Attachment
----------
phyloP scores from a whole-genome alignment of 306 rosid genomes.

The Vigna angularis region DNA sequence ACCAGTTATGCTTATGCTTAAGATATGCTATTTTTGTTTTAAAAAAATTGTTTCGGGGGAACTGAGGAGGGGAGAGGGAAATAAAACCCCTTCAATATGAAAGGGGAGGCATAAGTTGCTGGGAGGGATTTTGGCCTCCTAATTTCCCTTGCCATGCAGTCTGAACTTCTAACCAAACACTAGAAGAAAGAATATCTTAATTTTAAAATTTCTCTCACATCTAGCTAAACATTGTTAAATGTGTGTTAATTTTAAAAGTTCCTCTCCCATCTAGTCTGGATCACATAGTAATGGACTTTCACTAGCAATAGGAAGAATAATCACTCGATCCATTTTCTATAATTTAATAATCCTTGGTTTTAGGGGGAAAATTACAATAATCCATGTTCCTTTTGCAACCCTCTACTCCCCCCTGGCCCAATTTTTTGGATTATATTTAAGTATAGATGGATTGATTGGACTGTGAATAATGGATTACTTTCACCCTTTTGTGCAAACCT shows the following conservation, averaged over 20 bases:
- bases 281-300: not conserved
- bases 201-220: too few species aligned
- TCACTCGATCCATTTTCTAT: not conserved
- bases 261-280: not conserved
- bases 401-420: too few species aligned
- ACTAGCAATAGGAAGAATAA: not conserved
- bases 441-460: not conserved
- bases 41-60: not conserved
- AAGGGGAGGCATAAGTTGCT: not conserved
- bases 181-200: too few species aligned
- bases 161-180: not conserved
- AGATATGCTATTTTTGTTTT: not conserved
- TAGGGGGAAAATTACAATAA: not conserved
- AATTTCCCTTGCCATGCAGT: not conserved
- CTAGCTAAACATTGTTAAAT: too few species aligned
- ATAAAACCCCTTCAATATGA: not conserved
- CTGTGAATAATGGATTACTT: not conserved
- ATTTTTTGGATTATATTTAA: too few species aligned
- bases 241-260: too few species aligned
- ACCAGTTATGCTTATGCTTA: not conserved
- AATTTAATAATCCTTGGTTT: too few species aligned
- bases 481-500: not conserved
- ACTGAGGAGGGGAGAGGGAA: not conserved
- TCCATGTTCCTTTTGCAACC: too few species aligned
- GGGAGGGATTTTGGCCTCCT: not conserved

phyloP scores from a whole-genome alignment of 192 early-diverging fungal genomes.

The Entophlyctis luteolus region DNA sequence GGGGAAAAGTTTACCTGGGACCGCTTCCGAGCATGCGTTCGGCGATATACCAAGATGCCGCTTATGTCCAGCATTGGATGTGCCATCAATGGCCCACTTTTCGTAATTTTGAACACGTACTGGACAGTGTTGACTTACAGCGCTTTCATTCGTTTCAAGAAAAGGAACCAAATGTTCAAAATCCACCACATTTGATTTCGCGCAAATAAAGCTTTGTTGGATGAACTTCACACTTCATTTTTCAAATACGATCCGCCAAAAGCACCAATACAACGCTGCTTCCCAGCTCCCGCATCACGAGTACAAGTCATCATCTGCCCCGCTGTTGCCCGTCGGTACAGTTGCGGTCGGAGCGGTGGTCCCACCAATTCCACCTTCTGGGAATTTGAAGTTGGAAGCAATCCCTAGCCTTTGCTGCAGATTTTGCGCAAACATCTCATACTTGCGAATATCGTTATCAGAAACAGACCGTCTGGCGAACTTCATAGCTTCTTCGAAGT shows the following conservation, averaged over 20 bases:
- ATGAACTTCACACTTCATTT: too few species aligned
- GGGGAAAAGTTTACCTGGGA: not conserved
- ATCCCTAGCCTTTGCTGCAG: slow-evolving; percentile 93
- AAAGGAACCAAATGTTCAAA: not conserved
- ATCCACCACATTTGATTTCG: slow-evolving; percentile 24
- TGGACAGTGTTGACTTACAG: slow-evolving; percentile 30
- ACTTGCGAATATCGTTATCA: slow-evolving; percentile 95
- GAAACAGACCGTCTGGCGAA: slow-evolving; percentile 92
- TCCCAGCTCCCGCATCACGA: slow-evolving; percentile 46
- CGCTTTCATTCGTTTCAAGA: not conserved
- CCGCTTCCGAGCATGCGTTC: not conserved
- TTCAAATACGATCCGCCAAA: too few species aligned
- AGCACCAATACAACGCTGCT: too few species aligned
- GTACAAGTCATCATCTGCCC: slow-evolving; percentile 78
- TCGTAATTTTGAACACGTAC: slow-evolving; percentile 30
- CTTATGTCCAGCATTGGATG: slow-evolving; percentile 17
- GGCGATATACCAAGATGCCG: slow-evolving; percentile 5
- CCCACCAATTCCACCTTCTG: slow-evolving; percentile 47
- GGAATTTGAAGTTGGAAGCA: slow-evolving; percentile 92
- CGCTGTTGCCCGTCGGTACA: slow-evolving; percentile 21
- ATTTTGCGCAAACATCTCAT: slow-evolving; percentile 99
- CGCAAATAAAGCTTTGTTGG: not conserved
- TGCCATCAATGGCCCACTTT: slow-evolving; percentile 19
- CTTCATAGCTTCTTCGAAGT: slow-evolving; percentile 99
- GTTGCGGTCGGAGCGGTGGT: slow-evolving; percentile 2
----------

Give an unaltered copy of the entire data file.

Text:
phyloP scores from a whole-genome alignment of 306 rosid genomes.

The Vigna angularis region DNA sequence ACCAGTTATGCTTATGCTTAAGATATGCTATTTTTGTTTTAAAAAAATTGTTTCGGGGGAACTGAGGAGGGGAGAGGGAAATAAAACCCCTTCAATATGAAAGGGGAGGCATAAGTTGCTGGGAGGGATTTTGGCCTCCTAATTTCCCTTGCCATGCAGTCTGAACTTCTAACCAAACACTAGAAGAAAGAATATCTTAATTTTAAAATTTCTCTCACATCTAGCTAAACATTGTTAAATGTGTGTTAATTTTAAAAGTTCCTCTCCCATCTAGTCTGGATCACATAGTAATGGACTTTCACTAGCAATAGGAAGAATAATCACTCGATCCATTTTCTATAATTTAATAATCCTTGGTTTTAGGGGGAAAATTACAATAATCCATGTTCCTTTTGCAACCCTCTACTCCCCCCTGGCCCAATTTTTTGGATTATATTTAAGTATAGATGGATTGATTGGACTGTGAATAATGGATTACTTTCACCCTTTTGTGCAAACCT shows the following conservation, averaged over 20 bases:
- bases 281-300: not conserved
- bases 201-220: too few species aligned
- TCACTCGATCCATTTTCTAT: not conserved
- bases 261-280: not conserved
- bases 401-420: too few species aligned
- ACTAGCAATAGGAAGAATAA: not conserved
- bases 441-460: not conserved
- bases 41-60: not conserved
- AAGGGGAGGCATAAGTTGCT: not conserved
- bases 181-200: too few species aligned
- bases 161-180: not conserved
- AGATATGCTATTTTTGTTTT: not conserved
- TAGGGGGAAAATTACAATAA: not conserved
- AATTTCCCTTGCCATGCAGT: not conserved
- CTAGCTAAACATTGTTAAAT: too few species aligned
- ATAAAACCCCTTCAATATGA: not conserved
- CTGTGAATAATGGATTACTT: not conserved
- ATTTTTTGGATTATATTTAA: too few species aligned
- bases 241-260: too few species aligned
- ACCAGTTATGCTTATGCTTA: not conserved
- AATTTAATAATCCTTGGTTT: too few species aligned
- bases 481-500: not conserved
- ACTGAGGAGGGGAGAGGGAA: not conserved
- TCCATGTTCCTTTTGCAACC: too few species aligned
- GGGAGGGATTTTGGCCTCCT: not conserved

phyloP scores from a whole-genome alignment of 192 early-diverging fungal genomes.

The Entophlyctis luteolus region DNA sequence GGGGAAAAGTTTACCTGGGACCGCTTCCGAGCATGCGTTCGGCGATATACCAAGATGCCGCTTATGTCCAGCATTGGATGTGCCATCAATGGCCCACTTTTCGTAATTTTGAACACGTACTGGACAGTGTTGACTTACAGCGCTTTCATTCGTTTCAAGAAAAGGAACCAAATGTTCAAAATCCACCACATTTGATTTCGCGCAAATAAAGCTTTGTTGGATGAACTTCACACTTCATTTTTCAAATACGATCCGCCAAAAGCACCAATACAACGCTGCTTCCCAGCTCCCGCATCACGAGTACAAGTCATCATCTGCCCCGCTGTTGCCCGTCGGTACAGTTGCGGTCGGAGCGGTGGTCCCACCAATTCCACCTTCTGGGAATTTGAAGTTGGAAGCAATCCCTAGCCTTTGCTGCAGATTTTGCGCAAACATCTCATACTTGCGAATATCGTTATCAGAAACAGACCGTCTGGCGAACTTCATAGCTTCTTCGAAGT shows the following conservation, averaged over 20 bases:
- ATGAACTTCACACTTCATTT: too few species aligned
- GGGGAAAAGTTTACCTGGGA: not conserved
- ATCCCTAGCCTTTGCTGCAG: slow-evolving; percentile 93
- AAAGGAACCAAATGTTCAAA: not conserved
- ATCCACCACATTTGATTTCG: slow-evolving; percentile 24
- TGGACAGTGTTGACTTACAG: slow-evolving; percentile 30
- ACTTGCGAATATCGTTATCA: slow-evolving; percentile 95
- GAAACAGACCGTCTGGCGAA: slow-evolving; percentile 92
- TCCCAGCTCCCGCATCACGA: slow-evolving; percentile 46
- CGCTTTCATTCGTTTCAAGA: not conserved
- CCGCTTCCGAGCATGCGTTC: not conserved
- TTCAAATACGATCCGCCAAA: too few species aligned
- AGCACCAATACAACGCTGCT: too few species aligned
- GTACAAGTCATCATCTGCCC: slow-evolving; percentile 78
- TCGTAATTTTGAACACGTAC: slow-evolving; percentile 30
- CTTATGTCCAGCATTGGATG: slow-evolving; percentile 17
- GGCGATATACCAAGATGCCG: slow-evolving; percentile 5
- CCCACCAATTCCACCTTCTG: slow-evolving; percentile 47
- GGAATTTGAAGTTGGAAGCA: slow-evolving; percentile 92
- CGCTGTTGCCCGTCGGTACA: slow-evolving; percentile 21
- ATTTTGCGCAAACATCTCAT: slow-evolving; percentile 99
- CGCAAATAAAGCTTTGTTGG: not conserved
- TGCCATCAATGGCCCACTTT: slow-evolving; percentile 19
- CTTCATAGCTTCTTCGAAGT: slow-evolving; percentile 99
- GTTGCGGTCGGAGCGGTGGT: slow-evolving; percentile 2